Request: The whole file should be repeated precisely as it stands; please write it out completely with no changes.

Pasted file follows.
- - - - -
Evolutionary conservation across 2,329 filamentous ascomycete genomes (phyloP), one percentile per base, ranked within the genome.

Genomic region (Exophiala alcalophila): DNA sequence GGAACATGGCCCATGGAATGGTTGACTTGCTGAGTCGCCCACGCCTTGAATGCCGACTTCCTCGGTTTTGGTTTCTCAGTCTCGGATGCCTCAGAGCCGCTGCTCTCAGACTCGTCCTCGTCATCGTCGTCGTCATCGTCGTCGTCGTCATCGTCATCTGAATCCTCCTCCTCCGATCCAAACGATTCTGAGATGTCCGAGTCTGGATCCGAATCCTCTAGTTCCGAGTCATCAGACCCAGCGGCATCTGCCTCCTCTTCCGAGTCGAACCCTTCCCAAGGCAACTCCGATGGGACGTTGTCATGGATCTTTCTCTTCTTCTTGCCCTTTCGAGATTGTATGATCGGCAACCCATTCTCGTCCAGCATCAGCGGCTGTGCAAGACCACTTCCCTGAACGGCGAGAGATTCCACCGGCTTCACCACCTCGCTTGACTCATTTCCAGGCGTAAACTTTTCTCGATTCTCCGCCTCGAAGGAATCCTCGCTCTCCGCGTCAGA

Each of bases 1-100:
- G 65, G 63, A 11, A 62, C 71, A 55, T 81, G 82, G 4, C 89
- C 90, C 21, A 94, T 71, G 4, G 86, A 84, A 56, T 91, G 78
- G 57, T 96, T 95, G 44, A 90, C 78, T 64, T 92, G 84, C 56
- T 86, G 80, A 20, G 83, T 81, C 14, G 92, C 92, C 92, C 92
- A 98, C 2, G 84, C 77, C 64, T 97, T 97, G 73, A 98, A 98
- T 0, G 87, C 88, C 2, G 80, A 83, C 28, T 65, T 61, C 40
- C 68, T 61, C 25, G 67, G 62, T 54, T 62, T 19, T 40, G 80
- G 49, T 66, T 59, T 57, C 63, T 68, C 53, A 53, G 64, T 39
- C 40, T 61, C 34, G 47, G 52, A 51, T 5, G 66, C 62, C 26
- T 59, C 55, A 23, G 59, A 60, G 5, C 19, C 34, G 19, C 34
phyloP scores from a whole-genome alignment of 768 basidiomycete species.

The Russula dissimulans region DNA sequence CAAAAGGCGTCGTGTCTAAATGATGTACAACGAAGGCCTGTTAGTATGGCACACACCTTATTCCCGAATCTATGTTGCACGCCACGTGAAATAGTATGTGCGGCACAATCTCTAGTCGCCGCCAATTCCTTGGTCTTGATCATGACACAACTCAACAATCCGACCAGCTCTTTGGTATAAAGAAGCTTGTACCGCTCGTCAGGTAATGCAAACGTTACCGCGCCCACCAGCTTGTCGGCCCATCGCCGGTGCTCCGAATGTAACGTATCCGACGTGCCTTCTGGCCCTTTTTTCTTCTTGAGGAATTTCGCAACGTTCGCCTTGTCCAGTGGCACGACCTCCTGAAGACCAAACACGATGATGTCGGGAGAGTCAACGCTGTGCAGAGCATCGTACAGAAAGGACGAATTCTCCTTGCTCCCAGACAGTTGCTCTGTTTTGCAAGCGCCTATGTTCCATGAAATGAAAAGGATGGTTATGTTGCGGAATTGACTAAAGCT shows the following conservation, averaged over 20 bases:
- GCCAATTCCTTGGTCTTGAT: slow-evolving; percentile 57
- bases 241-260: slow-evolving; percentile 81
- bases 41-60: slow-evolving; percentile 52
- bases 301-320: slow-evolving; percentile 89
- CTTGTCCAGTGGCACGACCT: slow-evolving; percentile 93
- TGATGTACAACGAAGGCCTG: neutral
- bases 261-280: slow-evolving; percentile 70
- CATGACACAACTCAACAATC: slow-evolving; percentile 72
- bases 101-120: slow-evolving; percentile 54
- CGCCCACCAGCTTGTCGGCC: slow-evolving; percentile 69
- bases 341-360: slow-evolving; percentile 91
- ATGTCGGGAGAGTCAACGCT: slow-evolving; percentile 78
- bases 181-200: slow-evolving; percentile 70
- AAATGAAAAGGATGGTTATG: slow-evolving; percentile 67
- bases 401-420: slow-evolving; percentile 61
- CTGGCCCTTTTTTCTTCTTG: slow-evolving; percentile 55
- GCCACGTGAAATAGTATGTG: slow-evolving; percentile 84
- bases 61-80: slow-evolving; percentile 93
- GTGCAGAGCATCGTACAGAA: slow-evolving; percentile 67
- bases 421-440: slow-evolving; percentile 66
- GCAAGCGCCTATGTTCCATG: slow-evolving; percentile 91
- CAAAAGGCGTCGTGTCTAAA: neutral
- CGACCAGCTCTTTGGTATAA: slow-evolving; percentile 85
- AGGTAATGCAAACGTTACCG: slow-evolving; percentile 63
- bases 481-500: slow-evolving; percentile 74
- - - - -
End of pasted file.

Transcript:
Evolutionary conservation across 2,329 filamentous ascomycete genomes (phyloP), one percentile per base, ranked within the genome.

Genomic region (Exophiala alcalophila): DNA sequence GGAACATGGCCCATGGAATGGTTGACTTGCTGAGTCGCCCACGCCTTGAATGCCGACTTCCTCGGTTTTGGTTTCTCAGTCTCGGATGCCTCAGAGCCGCTGCTCTCAGACTCGTCCTCGTCATCGTCGTCGTCATCGTCGTCGTCGTCATCGTCATCTGAATCCTCCTCCTCCGATCCAAACGATTCTGAGATGTCCGAGTCTGGATCCGAATCCTCTAGTTCCGAGTCATCAGACCCAGCGGCATCTGCCTCCTCTTCCGAGTCGAACCCTTCCCAAGGCAACTCCGATGGGACGTTGTCATGGATCTTTCTCTTCTTCTTGCCCTTTCGAGATTGTATGATCGGCAACCCATTCTCGTCCAGCATCAGCGGCTGTGCAAGACCACTTCCCTGAACGGCGAGAGATTCCACCGGCTTCACCACCTCGCTTGACTCATTTCCAGGCGTAAACTTTTCTCGATTCTCCGCCTCGAAGGAATCCTCGCTCTCCGCGTCAGA

Each of bases 1-100:
- G 65, G 63, A 11, A 62, C 71, A 55, T 81, G 82, G 4, C 89
- C 90, C 21, A 94, T 71, G 4, G 86, A 84, A 56, T 91, G 78
- G 57, T 96, T 95, G 44, A 90, C 78, T 64, T 92, G 84, C 56
- T 86, G 80, A 20, G 83, T 81, C 14, G 92, C 92, C 92, C 92
- A 98, C 2, G 84, C 77, C 64, T 97, T 97, G 73, A 98, A 98
- T 0, G 87, C 88, C 2, G 80, A 83, C 28, T 65, T 61, C 40
- C 68, T 61, C 25, G 67, G 62, T 54, T 62, T 19, T 40, G 80
- G 49, T 66, T 59, T 57, C 63, T 68, C 53, A 53, G 64, T 39
- C 40, T 61, C 34, G 47, G 52, A 51, T 5, G 66, C 62, C 26
- T 59, C 55, A 23, G 59, A 60, G 5, C 19, C 34, G 19, C 34
phyloP scores from a whole-genome alignment of 768 basidiomycete species.

The Russula dissimulans region DNA sequence CAAAAGGCGTCGTGTCTAAATGATGTACAACGAAGGCCTGTTAGTATGGCACACACCTTATTCCCGAATCTATGTTGCACGCCACGTGAAATAGTATGTGCGGCACAATCTCTAGTCGCCGCCAATTCCTTGGTCTTGATCATGACACAACTCAACAATCCGACCAGCTCTTTGGTATAAAGAAGCTTGTACCGCTCGTCAGGTAATGCAAACGTTACCGCGCCCACCAGCTTGTCGGCCCATCGCCGGTGCTCCGAATGTAACGTATCCGACGTGCCTTCTGGCCCTTTTTTCTTCTTGAGGAATTTCGCAACGTTCGCCTTGTCCAGTGGCACGACCTCCTGAAGACCAAACACGATGATGTCGGGAGAGTCAACGCTGTGCAGAGCATCGTACAGAAAGGACGAATTCTCCTTGCTCCCAGACAGTTGCTCTGTTTTGCAAGCGCCTATGTTCCATGAAATGAAAAGGATGGTTATGTTGCGGAATTGACTAAAGCT shows the following conservation, averaged over 20 bases:
- GCCAATTCCTTGGTCTTGAT: slow-evolving; percentile 57
- bases 241-260: slow-evolving; percentile 81
- bases 41-60: slow-evolving; percentile 52
- bases 301-320: slow-evolving; percentile 89
- CTTGTCCAGTGGCACGACCT: slow-evolving; percentile 93
- TGATGTACAACGAAGGCCTG: neutral
- bases 261-280: slow-evolving; percentile 70
- CATGACACAACTCAACAATC: slow-evolving; percentile 72
- bases 101-120: slow-evolving; percentile 54
- CGCCCACCAGCTTGTCGGCC: slow-evolving; percentile 69
- bases 341-360: slow-evolving; percentile 91
- ATGTCGGGAGAGTCAACGCT: slow-evolving; percentile 78
- bases 181-200: slow-evolving; percentile 70
- AAATGAAAAGGATGGTTATG: slow-evolving; percentile 67
- bases 401-420: slow-evolving; percentile 61
- CTGGCCCTTTTTTCTTCTTG: slow-evolving; percentile 55
- GCCACGTGAAATAGTATGTG: slow-evolving; percentile 84
- bases 61-80: slow-evolving; percentile 93
- GTGCAGAGCATCGTACAGAA: slow-evolving; percentile 67
- bases 421-440: slow-evolving; percentile 66
- GCAAGCGCCTATGTTCCATG: slow-evolving; percentile 91
- CAAAAGGCGTCGTGTCTAAA: neutral
- CGACCAGCTCTTTGGTATAA: slow-evolving; percentile 85
- AGGTAATGCAAACGTTACCG: slow-evolving; percentile 63
- bases 481-500: slow-evolving; percentile 74